Aesthetic surgery dates back to the 1890s, when anesthesia and sanitation were finally advanced enough to warrant smoothing out or resizing a nose for purely aesthetic reasons. But surgeons had been reconstructing noses and other body parts for medical reasons for more than 2,000 years before that.

World War I drove more advances in plastic surgery than any other period. Trench warfare resulted in so many head and neck injuries that the US military appointed 30 doctors to reconstruct shattered jaws, missing ears, lips, and unrecognizable noses. World War II ushered in techniques to rebuild entire limbs, graft skin to extensive burns, and advance the field of hand surgery.

In 600 BC, Sushruta, an Indian surgeon, recorded tips for restoring damaged noses and ears. He instructed surgeons to cut skin from the cheek or forehead, press it to the severed part, and sew the ensemble back into place.

In ancient Rome, surgeons reconstructed lost ears and noses of gladiators, and medical tomes of the day included instructions for avoiding unsightly scars and the collapse of the new appendages.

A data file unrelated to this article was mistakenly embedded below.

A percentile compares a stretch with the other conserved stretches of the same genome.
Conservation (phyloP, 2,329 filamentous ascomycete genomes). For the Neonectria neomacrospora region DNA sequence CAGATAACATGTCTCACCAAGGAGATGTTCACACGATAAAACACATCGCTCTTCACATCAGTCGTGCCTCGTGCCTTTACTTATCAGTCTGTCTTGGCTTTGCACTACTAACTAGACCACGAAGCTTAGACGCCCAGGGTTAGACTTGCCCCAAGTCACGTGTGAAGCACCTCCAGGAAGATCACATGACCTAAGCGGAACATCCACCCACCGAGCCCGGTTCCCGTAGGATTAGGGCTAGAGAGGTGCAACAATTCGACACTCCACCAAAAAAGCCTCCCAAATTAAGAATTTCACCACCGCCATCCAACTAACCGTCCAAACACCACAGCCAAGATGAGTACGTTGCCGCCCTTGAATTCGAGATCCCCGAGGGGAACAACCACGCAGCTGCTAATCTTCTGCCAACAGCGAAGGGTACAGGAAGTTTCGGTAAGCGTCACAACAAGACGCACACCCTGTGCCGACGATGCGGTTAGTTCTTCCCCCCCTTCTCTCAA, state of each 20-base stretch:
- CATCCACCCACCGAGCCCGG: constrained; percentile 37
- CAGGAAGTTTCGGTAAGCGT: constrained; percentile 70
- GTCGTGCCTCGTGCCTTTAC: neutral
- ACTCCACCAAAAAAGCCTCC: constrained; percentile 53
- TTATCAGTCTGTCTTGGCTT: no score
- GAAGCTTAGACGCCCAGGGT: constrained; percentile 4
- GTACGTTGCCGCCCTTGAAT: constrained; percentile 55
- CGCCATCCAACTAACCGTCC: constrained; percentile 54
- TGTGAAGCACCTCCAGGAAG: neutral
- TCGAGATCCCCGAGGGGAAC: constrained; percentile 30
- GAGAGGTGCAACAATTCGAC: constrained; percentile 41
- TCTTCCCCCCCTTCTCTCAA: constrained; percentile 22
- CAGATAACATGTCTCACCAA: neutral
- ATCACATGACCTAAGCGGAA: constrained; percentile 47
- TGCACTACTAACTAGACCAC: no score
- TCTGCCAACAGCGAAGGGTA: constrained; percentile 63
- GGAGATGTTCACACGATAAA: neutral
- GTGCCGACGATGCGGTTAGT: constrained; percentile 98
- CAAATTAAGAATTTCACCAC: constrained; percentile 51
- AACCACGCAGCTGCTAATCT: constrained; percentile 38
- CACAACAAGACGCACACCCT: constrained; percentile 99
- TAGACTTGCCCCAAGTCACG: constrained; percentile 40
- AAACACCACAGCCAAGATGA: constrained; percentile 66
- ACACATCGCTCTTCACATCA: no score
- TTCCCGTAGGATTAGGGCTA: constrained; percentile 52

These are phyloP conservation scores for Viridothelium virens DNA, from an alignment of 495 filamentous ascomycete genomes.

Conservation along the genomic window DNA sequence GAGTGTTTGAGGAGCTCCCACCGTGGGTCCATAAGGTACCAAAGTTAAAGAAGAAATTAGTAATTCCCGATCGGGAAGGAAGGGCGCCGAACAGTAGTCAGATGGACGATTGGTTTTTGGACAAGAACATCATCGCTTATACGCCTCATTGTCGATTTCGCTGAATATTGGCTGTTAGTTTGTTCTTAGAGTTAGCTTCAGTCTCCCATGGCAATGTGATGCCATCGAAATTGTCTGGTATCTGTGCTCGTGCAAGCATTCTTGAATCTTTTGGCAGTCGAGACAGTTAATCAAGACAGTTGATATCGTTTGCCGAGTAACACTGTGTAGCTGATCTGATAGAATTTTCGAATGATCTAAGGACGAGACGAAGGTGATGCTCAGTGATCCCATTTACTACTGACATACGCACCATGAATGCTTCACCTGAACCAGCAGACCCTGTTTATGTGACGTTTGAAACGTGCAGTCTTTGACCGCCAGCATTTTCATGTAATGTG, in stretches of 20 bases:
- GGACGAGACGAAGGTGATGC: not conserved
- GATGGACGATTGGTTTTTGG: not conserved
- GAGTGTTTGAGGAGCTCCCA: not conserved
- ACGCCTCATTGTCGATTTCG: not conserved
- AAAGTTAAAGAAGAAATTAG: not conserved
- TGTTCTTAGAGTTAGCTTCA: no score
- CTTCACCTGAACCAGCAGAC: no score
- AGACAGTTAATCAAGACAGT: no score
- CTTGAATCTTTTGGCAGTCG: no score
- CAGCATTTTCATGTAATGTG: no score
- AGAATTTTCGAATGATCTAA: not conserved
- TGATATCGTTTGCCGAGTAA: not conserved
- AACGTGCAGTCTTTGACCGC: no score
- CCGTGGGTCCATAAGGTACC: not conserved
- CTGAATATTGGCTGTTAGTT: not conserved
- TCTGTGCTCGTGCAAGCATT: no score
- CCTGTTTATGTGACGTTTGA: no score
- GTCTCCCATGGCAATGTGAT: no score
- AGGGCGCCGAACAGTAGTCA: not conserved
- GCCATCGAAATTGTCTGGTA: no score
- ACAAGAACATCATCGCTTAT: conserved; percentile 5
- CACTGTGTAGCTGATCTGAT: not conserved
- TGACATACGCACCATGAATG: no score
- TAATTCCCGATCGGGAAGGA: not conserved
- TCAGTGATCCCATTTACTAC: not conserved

In subsequent centuries, surgery fell out of favor and came back into fashion in Europe in the 15th century. A pair of Sicilian barbers reconstructed noses using upper arm flesh. In another case, Leonardo Fioravanti, an Italian military surgeon, reattached a soldier’s nose.

European interest in plastic surgery was rekindled again in the 1700s, when tales of Indian rhinoplasty traveled west. The tales inspired one British surgeon, Joseph Carpue, to test the technique on cadavers. He was able to  restore a missing nose in 15 minutes.

When anesthesia became available, surgeons no longer had to rush to spare their patients pain and the advent of germ theory led to fewer infections. By the 1890s, surgeons could argue that rhinoplasty could be performed for aesthetic reasons alone.

[www.latimes.com, June 12, 2006]